How can Arms Wide help me decide if adoption is right for me and my family?

You can fill out our inquiry form or contact us. We also host information meetings twice a month where we explain what is involved in becoming licensed to adopt a child through Arms Wide. Our information meeting schedule can be found here. At information meetings, we will provide you with an application and answer any questions you may have about the process. We also provide adoption preparation classes and opportunities to meet with experienced adoptive parents. Contact us and start your journey today!

What information do we have to provide to Arms Wide during the adoption process?

During the adoption process, we ask you for information such as five personal references; identification (such as Social Security and driver’s license numbers); copies of marriage licenses and/or divorce decrees, if applicable; medical history; proof of income and proof of medical insurance. We also do criminal background and child abuse checks. We know this may sound overwhelming, but Arms Wide staff makes this process as straightforward as possible.

Who selects the child(ren) I adopt?

You are involved from the beginning by expressing what types of needs you feel you would be able to support as a parent. For example, if you do not feel you have the parenting skills to parent a child with severe developmental delays or fetal alcohol syndrome, etc., you have the opportunity to disclose this at the beginning of the process in order to inform the agency’s search for a family/child match.

However the process takes time and there are many steps involved.  It is best to contact an Arms Wide representative for a detailed explanation of the process.  In short, we look for the best family for each child and look at which families can meet a specific child’s needs. You will be contacted about a child(ren) that you would be a good match for based on their needs and your ability to meet those need. At that point, you will learn as much about the child(ren) as Arms Wide can share. If you are interested in the child(ren) that your family has been determined a good match for, CPS and the courts must also approve your family before a potential adoptive placement can begin.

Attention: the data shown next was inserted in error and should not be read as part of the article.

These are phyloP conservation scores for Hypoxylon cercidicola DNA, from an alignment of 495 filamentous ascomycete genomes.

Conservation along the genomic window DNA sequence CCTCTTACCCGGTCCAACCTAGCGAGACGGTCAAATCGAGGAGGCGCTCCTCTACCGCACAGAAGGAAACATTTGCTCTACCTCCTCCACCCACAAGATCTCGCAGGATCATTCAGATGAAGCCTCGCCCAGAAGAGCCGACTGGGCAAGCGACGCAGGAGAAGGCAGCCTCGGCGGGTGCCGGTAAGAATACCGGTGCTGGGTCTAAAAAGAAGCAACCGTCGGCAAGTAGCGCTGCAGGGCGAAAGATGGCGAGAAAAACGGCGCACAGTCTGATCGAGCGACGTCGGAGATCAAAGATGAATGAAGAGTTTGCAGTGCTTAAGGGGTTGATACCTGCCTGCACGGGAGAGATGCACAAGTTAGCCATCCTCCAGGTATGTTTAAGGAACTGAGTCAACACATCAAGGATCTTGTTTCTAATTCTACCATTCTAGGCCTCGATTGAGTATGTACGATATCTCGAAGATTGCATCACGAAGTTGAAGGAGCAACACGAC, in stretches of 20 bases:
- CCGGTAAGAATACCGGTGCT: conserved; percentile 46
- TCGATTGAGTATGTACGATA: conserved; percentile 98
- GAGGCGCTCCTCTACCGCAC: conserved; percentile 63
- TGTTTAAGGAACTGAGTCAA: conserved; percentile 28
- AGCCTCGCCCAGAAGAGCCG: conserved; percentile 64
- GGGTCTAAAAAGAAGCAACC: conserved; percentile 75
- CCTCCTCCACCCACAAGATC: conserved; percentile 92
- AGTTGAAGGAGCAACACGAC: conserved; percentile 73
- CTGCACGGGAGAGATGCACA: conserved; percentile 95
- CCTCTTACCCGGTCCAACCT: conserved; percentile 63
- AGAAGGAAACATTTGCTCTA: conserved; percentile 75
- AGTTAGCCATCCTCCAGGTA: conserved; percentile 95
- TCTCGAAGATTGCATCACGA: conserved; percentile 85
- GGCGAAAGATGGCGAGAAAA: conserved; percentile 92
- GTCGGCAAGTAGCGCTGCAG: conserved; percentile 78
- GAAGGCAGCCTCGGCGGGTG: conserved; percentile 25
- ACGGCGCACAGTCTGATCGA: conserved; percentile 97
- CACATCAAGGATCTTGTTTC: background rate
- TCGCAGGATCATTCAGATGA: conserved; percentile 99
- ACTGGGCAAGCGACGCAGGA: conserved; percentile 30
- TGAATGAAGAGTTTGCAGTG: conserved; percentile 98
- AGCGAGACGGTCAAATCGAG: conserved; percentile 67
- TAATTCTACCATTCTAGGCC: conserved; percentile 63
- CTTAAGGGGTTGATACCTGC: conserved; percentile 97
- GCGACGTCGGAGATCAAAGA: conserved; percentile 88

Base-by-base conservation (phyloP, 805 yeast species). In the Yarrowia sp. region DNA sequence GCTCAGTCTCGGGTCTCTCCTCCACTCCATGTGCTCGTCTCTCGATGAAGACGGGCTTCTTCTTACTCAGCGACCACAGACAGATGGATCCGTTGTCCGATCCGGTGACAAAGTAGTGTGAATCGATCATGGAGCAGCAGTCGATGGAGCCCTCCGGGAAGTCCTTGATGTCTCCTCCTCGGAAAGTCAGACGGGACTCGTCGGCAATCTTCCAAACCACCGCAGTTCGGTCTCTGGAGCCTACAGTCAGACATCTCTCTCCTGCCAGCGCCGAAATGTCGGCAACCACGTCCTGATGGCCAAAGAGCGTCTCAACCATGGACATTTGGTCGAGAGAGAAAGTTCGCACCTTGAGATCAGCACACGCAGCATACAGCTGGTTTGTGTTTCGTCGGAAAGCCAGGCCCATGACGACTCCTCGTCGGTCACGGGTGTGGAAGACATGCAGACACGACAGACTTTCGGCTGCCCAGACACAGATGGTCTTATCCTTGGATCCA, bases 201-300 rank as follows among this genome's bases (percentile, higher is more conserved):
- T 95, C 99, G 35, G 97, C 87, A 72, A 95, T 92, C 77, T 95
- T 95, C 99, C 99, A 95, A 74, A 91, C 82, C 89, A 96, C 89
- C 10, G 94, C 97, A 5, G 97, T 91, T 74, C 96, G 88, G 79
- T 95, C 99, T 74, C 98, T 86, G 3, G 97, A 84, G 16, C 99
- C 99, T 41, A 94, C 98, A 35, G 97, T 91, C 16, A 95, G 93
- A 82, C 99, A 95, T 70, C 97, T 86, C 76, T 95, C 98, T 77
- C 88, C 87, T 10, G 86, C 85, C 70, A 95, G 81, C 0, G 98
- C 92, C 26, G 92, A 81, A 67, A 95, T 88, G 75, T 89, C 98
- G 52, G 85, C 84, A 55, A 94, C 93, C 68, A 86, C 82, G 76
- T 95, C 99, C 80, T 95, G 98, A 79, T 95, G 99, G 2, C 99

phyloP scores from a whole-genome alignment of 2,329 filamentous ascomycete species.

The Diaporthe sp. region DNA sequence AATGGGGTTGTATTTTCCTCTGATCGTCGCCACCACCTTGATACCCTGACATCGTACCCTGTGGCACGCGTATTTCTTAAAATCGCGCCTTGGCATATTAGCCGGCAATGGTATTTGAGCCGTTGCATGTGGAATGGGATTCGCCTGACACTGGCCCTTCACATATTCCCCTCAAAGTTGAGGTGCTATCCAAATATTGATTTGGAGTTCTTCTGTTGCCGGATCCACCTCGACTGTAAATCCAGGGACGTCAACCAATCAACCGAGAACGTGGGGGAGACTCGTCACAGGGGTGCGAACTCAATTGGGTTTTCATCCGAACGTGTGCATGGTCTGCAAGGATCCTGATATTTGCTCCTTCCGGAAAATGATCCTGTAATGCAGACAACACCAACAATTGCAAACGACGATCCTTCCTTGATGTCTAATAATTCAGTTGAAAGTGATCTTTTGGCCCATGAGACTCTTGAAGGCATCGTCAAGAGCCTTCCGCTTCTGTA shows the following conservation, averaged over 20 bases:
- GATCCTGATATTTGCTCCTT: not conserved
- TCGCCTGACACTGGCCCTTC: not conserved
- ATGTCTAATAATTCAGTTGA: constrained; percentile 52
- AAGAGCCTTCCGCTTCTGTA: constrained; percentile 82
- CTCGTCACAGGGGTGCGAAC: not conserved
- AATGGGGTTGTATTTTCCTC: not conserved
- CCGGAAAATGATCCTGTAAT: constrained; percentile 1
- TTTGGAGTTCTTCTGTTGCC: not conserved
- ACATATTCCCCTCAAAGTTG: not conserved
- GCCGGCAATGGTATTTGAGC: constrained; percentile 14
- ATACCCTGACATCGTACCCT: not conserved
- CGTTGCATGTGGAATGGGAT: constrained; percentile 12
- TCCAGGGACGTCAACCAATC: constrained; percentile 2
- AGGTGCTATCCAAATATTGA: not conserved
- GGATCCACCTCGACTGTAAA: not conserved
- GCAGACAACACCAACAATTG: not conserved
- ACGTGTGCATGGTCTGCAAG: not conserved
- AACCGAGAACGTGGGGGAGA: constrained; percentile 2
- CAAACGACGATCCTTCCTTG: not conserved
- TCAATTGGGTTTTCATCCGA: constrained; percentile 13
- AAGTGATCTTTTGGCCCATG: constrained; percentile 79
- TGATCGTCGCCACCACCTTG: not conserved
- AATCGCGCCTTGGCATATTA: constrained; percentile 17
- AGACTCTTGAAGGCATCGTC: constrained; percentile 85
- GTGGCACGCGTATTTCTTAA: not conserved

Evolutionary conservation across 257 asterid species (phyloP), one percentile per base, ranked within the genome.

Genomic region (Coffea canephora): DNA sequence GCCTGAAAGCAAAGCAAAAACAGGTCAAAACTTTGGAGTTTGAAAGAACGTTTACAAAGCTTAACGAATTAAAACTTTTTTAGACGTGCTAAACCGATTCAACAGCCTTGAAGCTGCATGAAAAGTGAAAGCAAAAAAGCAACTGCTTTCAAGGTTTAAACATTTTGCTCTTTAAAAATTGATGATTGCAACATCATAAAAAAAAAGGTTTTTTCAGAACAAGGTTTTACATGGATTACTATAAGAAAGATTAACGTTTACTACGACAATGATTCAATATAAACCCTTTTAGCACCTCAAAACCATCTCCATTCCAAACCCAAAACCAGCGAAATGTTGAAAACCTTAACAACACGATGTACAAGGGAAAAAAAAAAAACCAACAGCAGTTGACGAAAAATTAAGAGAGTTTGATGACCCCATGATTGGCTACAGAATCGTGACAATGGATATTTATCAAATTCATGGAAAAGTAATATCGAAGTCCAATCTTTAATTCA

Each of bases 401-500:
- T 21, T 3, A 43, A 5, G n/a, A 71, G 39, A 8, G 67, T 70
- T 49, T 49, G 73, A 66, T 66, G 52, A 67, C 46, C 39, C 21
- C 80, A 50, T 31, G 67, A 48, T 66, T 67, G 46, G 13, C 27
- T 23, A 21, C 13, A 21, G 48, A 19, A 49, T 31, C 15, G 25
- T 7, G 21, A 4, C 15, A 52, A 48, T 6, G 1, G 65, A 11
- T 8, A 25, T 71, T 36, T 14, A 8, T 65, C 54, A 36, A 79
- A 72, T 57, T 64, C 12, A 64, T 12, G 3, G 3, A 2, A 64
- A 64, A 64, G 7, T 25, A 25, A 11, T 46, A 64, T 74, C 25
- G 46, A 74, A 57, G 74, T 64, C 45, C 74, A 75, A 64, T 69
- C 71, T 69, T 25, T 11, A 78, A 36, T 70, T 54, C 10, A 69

How can Arms Wide help ensure a good match between the child(ren) and my family and a smooth transition from foster care to adoption?

We follow a specific process to ensure a positive and successful adoption experience for all involved.

  • You and your family will attend our pre-service training and support groups in addition to making a family “life book” or album with photos of yourselves, your home, and significant people in your lives.
  • An Arms Wide Adoption Coordinator conducts a home study to learn more about you and your family.
  • The child is “introduced” to your family by viewing your “life book.”
  • Visits between you and the child begin with the support of an Arms Wide adoption coordinator.
  • Placement occurs, papers are signed and a transitional “ceremony” marks the move from foster care to adoption.
  • For at least the next six months, the Arms Wide Adoption Coordinator visits you and the child to help with the adjustment period. You may also need help from therapists and other community resources during this transition and your Arms Wide Adoption Coordinator can help you connect with the appropriate supportive resources. Once the adoption is legally finalized, your family and the child are eligible for state-contracted post adoption services until the child is 18 years old. Arms Wide offers a full continuum of care, including free, state-contracted post adoption support to ensure adoptive families have all the tools they need to be successful once the adoption has been finalized.

Post Adoption

Does Arms Wide provide a support system once the family has gone to court to finalize their adoption?